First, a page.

- Development & Aid
- Economy & Trade
- Human Rights
- Global Governance
- Civil Society
Wednesday, December 11, 2013
- Every day for the last four years, 52-year-old Tintfombi Msibi has had to walk past the borehole in her village of Ekuphakameni, one of the driest rural villages in southern Swaziland, to a dirty stream two kilometres away to collect drinking water.
“We’ve been struggling to get water in this community because the borehole the government installed for us broke down,” she told IPS.
The borehole was supplied to the community through the government Umtfombo Wekuphila Water Scheme on the condition that the beneficiaries of the project set up a fund for its maintenance.
However, Msibi said some community members were too poor to contribute the monthly payment of about 1.60 dollars.
“Most people are poor here, so they could not afford to pay,” she said.
In the end, because of the lack of maintenance, the borehole eventually broke down and the cost of repairs would have required each household to raise 10 times the amount they would have originally contributed. In a country where 63 percent of people live below the poverty line of two dollars a day, 17 dollars is considered a huge sum.
But Msibi’s community is not the only one struggling with access to water.
While Swaziland’s Rural Water department claims that 69 percent of the population has access to clean water, the Water Project, an NGO that helps African countries access safe water, says that some 90 percent of community water projects in this southern African nation are not working.
Obed Ngwenya, the director of the Rural Water department, under the Ministry of Natural Resources and Energy, confirmed that his department also estimated that 90 percent of community water projects were not working. He said, however, that he would only be able to supply concrete figures once an assessment of all the dysfunctional schemes was concluded.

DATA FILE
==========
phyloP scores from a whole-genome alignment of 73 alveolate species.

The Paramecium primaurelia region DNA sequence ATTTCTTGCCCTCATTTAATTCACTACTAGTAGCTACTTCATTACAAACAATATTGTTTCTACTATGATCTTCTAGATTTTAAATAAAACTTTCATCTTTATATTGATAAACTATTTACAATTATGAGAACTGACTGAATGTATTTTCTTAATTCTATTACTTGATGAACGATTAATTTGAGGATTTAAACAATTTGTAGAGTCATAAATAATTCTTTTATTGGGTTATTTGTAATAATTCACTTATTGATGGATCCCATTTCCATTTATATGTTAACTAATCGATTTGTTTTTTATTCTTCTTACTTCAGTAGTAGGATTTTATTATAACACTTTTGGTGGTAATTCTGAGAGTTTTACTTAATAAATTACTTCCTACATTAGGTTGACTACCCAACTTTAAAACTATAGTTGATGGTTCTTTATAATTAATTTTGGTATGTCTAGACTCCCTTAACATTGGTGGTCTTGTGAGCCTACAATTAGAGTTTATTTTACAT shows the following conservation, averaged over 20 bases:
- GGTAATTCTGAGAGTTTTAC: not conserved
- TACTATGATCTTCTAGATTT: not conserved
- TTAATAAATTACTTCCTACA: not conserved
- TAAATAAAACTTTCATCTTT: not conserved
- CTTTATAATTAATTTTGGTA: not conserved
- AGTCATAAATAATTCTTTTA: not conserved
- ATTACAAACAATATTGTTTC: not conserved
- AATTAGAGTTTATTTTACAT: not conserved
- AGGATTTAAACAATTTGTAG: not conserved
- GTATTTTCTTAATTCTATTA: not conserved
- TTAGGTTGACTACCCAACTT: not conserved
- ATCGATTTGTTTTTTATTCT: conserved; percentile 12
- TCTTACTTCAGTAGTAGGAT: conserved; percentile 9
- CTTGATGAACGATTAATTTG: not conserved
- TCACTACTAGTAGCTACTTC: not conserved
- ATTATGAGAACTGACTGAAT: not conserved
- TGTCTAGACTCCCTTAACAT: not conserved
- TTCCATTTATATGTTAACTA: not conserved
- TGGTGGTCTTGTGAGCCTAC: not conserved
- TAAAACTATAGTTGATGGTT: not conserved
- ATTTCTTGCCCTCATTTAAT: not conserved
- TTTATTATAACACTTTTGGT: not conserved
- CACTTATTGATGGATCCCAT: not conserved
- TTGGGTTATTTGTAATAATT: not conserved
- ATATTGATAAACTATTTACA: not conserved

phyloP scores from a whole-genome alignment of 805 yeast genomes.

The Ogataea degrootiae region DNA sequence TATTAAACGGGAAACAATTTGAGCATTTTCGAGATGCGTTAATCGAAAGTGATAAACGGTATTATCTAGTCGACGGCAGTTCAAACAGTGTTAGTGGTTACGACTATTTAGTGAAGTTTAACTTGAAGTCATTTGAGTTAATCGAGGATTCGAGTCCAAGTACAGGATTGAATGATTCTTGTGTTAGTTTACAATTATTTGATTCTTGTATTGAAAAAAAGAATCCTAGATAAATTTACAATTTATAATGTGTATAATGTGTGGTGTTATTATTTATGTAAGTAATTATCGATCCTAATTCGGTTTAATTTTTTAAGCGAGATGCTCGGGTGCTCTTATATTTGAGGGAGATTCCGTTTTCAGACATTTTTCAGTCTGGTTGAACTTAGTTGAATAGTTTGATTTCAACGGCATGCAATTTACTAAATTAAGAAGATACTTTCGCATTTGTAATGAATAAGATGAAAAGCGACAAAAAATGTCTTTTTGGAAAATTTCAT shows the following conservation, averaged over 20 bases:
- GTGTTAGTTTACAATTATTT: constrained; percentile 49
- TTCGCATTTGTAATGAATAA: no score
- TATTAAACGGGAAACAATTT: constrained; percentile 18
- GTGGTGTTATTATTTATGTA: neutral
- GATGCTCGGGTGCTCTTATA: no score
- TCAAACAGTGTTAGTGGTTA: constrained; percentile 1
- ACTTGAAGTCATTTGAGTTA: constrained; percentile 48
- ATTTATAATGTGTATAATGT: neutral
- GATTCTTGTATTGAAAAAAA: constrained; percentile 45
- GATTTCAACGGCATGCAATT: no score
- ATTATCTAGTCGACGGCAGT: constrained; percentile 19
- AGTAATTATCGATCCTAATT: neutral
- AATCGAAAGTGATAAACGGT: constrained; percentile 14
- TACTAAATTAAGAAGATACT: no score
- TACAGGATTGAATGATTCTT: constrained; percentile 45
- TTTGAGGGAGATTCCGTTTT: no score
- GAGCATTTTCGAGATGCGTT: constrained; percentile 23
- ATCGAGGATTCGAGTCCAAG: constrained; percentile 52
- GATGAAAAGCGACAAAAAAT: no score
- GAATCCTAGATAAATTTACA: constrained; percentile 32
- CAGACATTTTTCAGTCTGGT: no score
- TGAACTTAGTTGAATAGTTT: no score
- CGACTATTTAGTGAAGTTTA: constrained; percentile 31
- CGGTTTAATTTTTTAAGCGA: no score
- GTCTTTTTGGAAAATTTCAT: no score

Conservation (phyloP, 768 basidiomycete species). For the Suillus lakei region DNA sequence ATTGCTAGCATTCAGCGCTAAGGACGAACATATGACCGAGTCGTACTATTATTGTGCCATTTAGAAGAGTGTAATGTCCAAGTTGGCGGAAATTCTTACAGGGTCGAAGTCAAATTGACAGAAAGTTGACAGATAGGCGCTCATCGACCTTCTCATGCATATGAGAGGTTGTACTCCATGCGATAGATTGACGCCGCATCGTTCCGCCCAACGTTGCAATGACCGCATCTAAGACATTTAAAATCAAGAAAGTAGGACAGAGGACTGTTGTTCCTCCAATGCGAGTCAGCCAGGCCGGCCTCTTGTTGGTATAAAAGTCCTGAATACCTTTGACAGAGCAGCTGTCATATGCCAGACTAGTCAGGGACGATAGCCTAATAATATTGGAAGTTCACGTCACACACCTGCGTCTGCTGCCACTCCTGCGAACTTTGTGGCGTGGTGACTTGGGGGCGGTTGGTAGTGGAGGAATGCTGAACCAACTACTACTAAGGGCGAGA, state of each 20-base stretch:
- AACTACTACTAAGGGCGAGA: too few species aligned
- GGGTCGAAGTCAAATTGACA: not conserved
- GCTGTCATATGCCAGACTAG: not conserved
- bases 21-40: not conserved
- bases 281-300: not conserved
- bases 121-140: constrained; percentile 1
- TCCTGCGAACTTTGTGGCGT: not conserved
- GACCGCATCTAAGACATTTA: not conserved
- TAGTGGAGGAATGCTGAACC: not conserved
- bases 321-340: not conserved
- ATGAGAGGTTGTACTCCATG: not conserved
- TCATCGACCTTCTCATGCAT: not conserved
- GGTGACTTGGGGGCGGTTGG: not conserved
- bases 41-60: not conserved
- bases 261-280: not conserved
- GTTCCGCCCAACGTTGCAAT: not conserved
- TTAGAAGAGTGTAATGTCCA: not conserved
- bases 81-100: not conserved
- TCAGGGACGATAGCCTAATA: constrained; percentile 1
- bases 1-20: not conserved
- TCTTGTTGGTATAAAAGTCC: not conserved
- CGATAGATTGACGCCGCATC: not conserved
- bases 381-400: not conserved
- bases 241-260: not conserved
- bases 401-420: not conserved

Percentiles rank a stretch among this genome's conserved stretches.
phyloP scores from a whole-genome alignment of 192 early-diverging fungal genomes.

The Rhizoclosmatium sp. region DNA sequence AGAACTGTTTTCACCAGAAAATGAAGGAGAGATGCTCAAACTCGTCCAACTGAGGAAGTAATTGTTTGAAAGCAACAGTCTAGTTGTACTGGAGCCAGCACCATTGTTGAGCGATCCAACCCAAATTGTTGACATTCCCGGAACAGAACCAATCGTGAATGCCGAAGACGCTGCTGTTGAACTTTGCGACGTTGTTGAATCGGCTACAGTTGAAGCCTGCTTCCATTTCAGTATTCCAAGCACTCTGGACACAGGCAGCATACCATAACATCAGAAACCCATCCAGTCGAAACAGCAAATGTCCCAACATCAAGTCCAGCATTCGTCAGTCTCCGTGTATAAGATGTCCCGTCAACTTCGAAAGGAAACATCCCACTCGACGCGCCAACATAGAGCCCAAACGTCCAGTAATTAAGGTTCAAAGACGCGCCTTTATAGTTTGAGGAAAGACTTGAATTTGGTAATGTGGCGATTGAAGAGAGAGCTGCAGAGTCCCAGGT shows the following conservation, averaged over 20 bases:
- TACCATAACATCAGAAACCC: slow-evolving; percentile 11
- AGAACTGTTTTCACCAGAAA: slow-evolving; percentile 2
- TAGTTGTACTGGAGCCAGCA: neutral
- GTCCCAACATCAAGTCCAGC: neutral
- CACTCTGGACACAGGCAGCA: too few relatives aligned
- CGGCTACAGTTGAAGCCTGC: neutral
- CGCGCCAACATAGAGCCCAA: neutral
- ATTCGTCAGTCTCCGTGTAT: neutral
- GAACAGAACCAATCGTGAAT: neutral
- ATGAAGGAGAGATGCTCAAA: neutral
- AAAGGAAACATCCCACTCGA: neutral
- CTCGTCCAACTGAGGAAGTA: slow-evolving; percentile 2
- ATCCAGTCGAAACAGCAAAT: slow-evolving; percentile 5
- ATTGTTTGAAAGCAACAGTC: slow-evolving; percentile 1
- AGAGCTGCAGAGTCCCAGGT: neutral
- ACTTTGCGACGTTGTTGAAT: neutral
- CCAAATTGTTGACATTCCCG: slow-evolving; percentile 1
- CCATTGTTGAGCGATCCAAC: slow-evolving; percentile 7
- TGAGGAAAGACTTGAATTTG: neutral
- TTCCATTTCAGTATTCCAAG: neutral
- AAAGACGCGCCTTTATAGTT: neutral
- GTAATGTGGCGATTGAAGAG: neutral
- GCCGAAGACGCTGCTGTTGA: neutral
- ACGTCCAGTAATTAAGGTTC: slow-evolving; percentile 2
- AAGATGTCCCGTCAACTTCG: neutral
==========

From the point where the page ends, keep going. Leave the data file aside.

“Over 90 percent of the rural water schemes use boreholes, which is where we have the biggest challenge because they break down and accumulate huge electricity bills,” Ngwenya told IPS. Ten percent of the projects are protected springs, which are much easier to manage, Ngwenya added.
He explained that normally when a borehole broke down, a development partner would usually build another one.
“The one that is broken down is not fixed but left to lie idle,” said Ngwenya.
This has created a lot of “white elephant” water schemes throughout the country, he said.
The Ekuphakameni village is part of the Matsanjeni constituency, which has 175 boreholes, constituency headman Seth Gumbi told IPS. He said that of these, 75 were not working and the remaining 100 were not sufficient to supply the population of 17,000. Many people are forced, like Msibi, to travel significant distances to fetch water.
Some boreholes use hand-operated pumps that break down easily, said Gumbi. He added that others broke down because the high concentration of salt in the water corroded the mechanism.